Arrange photos into neat albums

We’ve all got too many photos on our phones, which we want arranged in neat albums. Now is the time to do it. First, go through your camera roll and delete duplicates. Then create folders, such as ‘Holidays’ or ‘Birthdays’, and file them. From there you can plan photo books using an app (try Cewe Photoworld). Pour yourself a glass of wine and enjoy the trip down memory lane.

Declutter the utensil drawer

Start week two by tackling the kitchen. Just like in the bedroom, you can start small, beginning with the utensil drawer. ‘Tip all your kitchen utensils into a box for the rest of the month, and only put the ones you use back into the drawer,’ suggests interior designer Vanessa Arbuthnott.

Itemise the store cupboard

‘Check sell-by dates and organise your food cupboards with things going out of date soonest at the front,’ Silverthorn says. Food writer Rosie Birkett invested in plastic storage tubs for dried goods such as pasta, rice and flour: ‘It means that I don’t have half-packets hanging around and I know what I need to buy at a glance.’

Clean the fridge

Take the same approach as you used for your store cupboard. Take everything out and give the fridge a good clean, chuck anything inedible and rearrange what’s left in categories.

Recycle food and drink containers

‘I did a kitchen declutter with a couple whose cupboards were overflowing,’ says organiser Sue Spencer. ‘When we emptied everything out of the cupboards, we found 15 branded water or thermos bottles. They had no idea they had so many and only actually used one each, so we recycled the rest.’ The same goes for Tupperware or other plastic tubs – match up containers with lids, and if you can’t find the lid, get rid of it.

Top tip: Get the kids to help. The best way to get children involved is to explain what you’re doing – especially if they are quite young. ‘Talk through how tidying up (like they do at school) is part of the playtime routine,’ Spencer says. If you’re throwing away their stuff, it’s only fair to let them help, adds Silverthorn. But she suggests starting in advance, so that you can present them with a box of 10 to 12 things in it that the child can sort through. Personalised baskets from homeware store Edit58 might help inspire them to keep their things in order.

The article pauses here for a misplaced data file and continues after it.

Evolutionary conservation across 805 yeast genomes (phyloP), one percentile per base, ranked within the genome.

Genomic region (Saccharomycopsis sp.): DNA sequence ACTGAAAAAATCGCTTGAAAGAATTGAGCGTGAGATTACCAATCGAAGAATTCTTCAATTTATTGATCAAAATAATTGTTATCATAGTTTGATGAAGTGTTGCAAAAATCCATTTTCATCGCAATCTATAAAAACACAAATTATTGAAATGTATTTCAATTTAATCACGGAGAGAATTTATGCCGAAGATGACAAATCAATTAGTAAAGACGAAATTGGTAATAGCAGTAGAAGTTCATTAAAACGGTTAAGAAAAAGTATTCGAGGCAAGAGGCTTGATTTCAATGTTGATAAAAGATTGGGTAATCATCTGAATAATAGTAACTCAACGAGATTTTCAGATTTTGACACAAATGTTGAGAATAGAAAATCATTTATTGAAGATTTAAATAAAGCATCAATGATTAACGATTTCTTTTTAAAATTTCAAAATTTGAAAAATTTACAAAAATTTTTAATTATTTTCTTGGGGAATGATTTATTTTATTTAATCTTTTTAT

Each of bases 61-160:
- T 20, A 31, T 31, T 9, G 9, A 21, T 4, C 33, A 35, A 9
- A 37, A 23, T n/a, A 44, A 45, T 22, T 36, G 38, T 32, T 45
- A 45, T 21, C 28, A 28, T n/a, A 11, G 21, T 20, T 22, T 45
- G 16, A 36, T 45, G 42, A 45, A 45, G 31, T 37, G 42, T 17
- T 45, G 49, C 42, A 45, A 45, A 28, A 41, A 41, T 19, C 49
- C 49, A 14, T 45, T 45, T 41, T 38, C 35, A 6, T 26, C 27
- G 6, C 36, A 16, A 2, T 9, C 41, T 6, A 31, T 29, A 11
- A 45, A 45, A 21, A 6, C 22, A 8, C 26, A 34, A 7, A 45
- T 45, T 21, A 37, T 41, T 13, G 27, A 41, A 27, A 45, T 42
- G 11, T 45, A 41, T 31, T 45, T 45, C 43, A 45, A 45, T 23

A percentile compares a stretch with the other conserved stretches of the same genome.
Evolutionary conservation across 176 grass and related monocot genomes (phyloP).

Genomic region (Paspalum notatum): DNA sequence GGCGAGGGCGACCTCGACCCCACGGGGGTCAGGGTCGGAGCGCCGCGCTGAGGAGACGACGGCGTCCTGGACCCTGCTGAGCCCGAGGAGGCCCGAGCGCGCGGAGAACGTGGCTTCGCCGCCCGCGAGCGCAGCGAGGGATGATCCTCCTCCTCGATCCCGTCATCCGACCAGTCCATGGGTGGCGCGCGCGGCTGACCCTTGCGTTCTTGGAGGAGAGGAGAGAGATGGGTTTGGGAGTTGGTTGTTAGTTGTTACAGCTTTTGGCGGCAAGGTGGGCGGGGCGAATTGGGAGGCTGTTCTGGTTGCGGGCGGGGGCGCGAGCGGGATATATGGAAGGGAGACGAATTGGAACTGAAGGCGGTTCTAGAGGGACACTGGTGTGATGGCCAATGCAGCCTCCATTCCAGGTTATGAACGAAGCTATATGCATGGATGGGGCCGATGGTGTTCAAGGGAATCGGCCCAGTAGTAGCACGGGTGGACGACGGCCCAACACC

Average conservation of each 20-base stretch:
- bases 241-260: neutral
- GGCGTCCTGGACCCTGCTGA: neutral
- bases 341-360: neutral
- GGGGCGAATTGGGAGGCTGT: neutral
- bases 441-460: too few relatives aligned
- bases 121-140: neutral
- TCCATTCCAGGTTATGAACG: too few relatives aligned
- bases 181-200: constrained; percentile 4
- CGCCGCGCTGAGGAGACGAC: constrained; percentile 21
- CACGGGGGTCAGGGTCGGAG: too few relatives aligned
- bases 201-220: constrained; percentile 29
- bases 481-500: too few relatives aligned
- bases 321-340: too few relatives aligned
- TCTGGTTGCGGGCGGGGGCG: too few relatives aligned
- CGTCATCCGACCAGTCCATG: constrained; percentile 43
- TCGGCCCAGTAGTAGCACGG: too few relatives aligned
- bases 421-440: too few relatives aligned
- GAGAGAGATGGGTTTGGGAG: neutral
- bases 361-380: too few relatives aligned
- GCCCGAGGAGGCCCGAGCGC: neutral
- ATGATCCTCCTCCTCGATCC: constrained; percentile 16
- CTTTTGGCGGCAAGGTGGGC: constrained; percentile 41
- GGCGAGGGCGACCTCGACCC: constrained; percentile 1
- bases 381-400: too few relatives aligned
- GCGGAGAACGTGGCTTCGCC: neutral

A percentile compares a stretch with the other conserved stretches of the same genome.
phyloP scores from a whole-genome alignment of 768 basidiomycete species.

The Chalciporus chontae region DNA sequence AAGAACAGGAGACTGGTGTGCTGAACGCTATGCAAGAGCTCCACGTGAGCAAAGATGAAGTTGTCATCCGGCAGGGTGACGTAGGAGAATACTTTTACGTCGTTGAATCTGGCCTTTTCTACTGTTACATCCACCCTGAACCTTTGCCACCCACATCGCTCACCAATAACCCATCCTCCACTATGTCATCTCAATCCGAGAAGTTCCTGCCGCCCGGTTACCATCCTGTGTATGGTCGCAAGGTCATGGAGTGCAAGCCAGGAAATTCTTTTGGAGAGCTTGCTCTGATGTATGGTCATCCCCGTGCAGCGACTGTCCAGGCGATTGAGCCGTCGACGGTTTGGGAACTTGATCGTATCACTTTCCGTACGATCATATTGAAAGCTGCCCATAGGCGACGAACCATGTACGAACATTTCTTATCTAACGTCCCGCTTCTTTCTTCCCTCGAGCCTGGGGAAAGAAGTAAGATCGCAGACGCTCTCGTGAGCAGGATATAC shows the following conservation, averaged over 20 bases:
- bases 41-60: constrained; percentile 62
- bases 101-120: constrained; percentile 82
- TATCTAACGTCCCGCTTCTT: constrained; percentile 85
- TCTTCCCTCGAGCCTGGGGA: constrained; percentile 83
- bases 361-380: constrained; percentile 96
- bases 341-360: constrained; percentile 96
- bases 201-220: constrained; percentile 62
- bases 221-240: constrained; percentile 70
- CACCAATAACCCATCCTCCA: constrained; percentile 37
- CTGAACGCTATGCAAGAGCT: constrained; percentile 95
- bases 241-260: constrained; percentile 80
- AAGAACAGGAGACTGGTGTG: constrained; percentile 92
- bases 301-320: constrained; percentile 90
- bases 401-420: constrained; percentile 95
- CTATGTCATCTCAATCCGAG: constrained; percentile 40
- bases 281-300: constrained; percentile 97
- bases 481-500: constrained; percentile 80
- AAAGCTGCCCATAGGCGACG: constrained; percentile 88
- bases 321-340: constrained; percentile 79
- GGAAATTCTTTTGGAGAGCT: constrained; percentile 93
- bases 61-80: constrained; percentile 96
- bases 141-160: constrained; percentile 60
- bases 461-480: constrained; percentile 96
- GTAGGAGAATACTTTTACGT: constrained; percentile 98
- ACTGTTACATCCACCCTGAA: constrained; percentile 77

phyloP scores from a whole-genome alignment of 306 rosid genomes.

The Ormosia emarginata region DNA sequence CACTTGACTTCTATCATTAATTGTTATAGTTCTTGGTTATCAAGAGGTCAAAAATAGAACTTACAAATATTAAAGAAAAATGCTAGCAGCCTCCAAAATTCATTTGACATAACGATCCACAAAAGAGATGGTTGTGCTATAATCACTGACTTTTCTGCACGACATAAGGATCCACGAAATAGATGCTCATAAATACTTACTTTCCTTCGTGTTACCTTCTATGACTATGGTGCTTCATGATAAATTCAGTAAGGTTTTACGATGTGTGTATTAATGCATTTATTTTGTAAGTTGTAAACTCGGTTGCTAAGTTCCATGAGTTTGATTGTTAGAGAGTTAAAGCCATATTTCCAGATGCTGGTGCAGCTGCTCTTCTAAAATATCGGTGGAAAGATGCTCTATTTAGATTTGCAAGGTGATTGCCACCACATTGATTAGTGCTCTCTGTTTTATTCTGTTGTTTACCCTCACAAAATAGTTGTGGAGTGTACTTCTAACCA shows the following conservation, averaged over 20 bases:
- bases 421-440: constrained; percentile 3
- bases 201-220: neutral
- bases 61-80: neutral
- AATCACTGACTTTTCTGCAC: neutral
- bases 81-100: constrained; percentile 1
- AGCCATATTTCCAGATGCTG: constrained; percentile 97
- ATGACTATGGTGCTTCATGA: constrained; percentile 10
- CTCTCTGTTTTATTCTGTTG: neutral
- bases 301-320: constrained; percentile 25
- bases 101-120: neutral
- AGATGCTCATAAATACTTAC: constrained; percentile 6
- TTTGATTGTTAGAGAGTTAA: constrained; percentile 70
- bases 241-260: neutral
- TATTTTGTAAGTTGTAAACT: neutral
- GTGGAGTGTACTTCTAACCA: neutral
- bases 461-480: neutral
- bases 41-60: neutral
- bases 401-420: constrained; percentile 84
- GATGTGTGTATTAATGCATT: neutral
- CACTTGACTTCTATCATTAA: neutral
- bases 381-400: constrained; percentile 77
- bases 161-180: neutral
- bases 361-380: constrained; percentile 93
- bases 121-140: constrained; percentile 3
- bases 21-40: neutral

Sort out mail and paperwork

Try to tackle the paperwork. ‘Separate all your mail and papers into three categories: “Recycle”, “To do” and “File”,’ say organisers Joanna Teplin and Clea Shearer of The Home Edit (whose book The Home Edit is full of useful tips). ‘Items such as paper files, kids’ artwork and home manuals can be scanned and stored digitally, which cuts down on clutter and makes them a lot easier to access.

Clear the hallway

‘Collect all the coats in the house and decide which you love and which don’t fit or you don’t want, then repeat for the shoes and bags,’ Spencer says. Take the ones you rarely wear upstairs, store others and bag up the unwanted ones. ‘The aim is to limit what you keep in the hallway to the things you use regularly.

Donate unread books

Yes, we all love books. ‘But you shouldn’t think of them as a whole category,’ Silverthorn advises. ‘A trashy airport novel doesn’t have the importance of a classic, so weed those out.’ Box up what you really won’t read again to donate, and spend a bit of time arranging what’s left on the shelf (search ‘shelfie’ on Pinterest or Instagram for inspiration).

This article is kept updated with latest advice.